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umop apisdn
Reply to
Jasen Betts
that's a better way to go as the UART has dedicated outputs for sequencing the drivers. It's Maxim though which means there might be none available after next week.
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umop apisdn
Reply to
Jasen Betts
yeah, it's hardware, drop bytes into a buffer and serialises them and squirts them out. the prob;em is turning off the RS422 transmitter when the buffer empties, and the last stop bit hase been sent. If you use software to do that you could be a few milliseconds late. if you're late you might miss the start of the next message.
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umop apisdn
Reply to
Jasen Betts
????
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Rick
Reply to
rickman
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Full schematics and source code.
Reply to
hamilton
See:
man 3 tcdrain
Although I'm not 100% sure if it returns when the last character has been written to the UART, or the last character has been clocked out of the UART. The kernel gets the interrupt either way, so in-theory it can tell. It would be relatively simple to test with a 2-channel scope though - have it set another gpio line as soon as tcdrain() returns.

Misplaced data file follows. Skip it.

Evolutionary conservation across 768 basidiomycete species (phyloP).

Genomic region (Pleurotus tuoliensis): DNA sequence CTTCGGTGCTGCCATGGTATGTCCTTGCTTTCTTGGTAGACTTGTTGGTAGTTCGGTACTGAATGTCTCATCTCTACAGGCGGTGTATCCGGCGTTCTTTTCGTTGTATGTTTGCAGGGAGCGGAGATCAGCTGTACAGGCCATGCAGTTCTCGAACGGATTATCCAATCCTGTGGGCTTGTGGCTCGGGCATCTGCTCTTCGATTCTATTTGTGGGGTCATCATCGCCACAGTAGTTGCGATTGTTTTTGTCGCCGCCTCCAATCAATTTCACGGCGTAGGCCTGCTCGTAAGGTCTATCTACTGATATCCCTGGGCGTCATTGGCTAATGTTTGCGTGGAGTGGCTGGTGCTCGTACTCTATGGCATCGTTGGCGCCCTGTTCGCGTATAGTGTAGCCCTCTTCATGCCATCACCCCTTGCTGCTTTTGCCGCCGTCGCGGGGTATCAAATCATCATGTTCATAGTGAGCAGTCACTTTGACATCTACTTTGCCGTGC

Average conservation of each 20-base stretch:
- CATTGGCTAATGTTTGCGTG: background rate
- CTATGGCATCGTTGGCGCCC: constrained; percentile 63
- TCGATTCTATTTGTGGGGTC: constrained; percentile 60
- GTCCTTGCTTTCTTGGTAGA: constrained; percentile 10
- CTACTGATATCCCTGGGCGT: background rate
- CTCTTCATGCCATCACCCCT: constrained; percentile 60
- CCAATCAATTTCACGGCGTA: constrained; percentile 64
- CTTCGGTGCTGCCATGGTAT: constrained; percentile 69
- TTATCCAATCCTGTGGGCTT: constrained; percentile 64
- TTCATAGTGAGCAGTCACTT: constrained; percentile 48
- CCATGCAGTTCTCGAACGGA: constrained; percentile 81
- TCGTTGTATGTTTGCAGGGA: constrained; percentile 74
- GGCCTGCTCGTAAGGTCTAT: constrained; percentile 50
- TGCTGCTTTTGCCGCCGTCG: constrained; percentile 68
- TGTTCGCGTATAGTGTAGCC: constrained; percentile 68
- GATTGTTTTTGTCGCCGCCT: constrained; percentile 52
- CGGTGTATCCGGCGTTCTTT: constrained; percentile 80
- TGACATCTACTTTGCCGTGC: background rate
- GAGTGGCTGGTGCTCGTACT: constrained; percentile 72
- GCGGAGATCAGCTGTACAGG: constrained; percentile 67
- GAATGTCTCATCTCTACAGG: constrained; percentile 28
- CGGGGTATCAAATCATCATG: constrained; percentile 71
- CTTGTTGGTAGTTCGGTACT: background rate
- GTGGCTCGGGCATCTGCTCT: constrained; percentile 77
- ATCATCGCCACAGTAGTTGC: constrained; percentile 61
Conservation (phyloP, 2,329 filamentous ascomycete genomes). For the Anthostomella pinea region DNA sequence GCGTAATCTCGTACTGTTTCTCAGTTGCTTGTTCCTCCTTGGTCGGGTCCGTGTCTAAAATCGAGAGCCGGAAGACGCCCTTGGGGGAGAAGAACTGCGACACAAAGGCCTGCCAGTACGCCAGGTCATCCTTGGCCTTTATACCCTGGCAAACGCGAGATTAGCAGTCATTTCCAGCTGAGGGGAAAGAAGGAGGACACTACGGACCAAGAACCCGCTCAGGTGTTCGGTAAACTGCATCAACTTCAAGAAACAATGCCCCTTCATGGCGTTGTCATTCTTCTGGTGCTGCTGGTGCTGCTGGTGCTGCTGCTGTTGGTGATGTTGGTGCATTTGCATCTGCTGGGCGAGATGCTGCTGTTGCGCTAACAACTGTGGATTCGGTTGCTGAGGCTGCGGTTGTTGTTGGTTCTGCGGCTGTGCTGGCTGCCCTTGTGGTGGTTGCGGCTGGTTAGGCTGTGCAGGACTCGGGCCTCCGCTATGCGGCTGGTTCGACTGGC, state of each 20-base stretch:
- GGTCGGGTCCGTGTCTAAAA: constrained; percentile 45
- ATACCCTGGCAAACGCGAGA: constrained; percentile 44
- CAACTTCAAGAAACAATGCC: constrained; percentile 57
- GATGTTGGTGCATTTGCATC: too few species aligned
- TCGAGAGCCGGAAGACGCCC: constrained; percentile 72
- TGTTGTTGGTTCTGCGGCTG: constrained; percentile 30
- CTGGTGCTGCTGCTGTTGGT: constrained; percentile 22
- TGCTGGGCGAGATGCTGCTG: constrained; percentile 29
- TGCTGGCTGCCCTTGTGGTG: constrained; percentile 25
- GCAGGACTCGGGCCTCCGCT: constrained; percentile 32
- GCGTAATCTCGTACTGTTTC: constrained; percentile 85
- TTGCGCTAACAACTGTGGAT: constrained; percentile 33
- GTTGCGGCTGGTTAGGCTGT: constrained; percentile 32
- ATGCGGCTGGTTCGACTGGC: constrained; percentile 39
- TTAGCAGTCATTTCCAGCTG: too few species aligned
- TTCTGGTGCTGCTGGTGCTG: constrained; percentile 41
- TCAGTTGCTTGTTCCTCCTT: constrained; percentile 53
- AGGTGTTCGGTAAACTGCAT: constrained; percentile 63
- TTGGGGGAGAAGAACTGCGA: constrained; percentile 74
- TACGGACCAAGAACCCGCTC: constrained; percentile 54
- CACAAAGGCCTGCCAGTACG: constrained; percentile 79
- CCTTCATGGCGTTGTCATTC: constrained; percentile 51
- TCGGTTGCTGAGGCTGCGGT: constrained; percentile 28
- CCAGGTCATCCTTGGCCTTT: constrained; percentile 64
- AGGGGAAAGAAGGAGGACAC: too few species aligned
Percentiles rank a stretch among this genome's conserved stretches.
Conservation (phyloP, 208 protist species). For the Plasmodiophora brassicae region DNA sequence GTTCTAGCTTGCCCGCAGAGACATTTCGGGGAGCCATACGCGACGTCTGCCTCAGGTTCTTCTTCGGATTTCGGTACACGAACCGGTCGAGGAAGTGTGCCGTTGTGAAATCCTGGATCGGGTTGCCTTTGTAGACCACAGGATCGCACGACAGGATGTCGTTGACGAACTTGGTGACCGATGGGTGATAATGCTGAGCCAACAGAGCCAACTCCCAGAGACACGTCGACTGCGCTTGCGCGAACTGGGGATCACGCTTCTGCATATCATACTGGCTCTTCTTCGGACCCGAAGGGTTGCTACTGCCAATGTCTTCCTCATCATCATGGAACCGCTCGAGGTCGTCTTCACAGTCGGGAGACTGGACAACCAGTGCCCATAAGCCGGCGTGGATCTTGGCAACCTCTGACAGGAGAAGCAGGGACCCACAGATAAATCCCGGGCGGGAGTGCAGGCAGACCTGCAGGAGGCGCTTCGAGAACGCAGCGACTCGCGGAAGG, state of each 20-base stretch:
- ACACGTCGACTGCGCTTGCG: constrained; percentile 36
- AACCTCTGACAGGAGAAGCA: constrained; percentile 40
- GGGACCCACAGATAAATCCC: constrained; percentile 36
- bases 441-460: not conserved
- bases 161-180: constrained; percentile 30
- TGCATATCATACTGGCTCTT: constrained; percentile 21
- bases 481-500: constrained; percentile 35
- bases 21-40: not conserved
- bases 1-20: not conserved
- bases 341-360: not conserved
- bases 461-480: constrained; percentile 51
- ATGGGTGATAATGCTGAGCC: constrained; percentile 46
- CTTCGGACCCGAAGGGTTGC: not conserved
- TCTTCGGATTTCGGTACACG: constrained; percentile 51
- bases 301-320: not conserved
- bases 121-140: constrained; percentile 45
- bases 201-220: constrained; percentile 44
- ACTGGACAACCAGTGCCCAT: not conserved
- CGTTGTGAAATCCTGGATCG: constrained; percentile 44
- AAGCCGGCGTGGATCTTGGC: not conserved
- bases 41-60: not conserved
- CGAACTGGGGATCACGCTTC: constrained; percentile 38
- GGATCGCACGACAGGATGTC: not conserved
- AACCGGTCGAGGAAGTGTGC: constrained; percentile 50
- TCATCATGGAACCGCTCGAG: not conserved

Gordon
Reply to
Gordon Henderson
All of this is why I suggested using a dedicated RS485 converter. You set the BAUD and forget about it!
If you do roll your own, remember you need to work at byte length, not message length. At work we had no end of trouble because a tracking laser sent out highly variable messages with erratic spacing between the bytes.
If at all possible, use fixed length messages, even if that means padding some out. Most processes work best with reasonably consistent timing, rather than always the fastest, and it makes sanity checks a *lot* easier.
When building an entire network, it make sense for the remotes to delay slightly before starting to reply (quite possibly the processing between receive and reply will be enough).
Finally, assuming a typical polling system, your approximate overall latency will be BAUD / (20 * NumChars * NumRemotes)
20 .. because you want replies! NumChars .. includes a terminator - personally, I always use line feed.
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W J G
Reply to
Folderol
oh, that looks handy.... :)
Reply to
mick
No, I was responding to your comment about Maxim. Are you dissing their supply consistency or saying Maxim may go under?
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Rick
Reply to
rickman
supply, they have been known to discontinue production of parts without warning.
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umop apisdn
Reply to
Jasen Betts
Probably not much use in the UK anyway as no-one seems to stock that chip.
Reply to
mick
Eh? RS has it in stock.
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Reply to
Rob Morley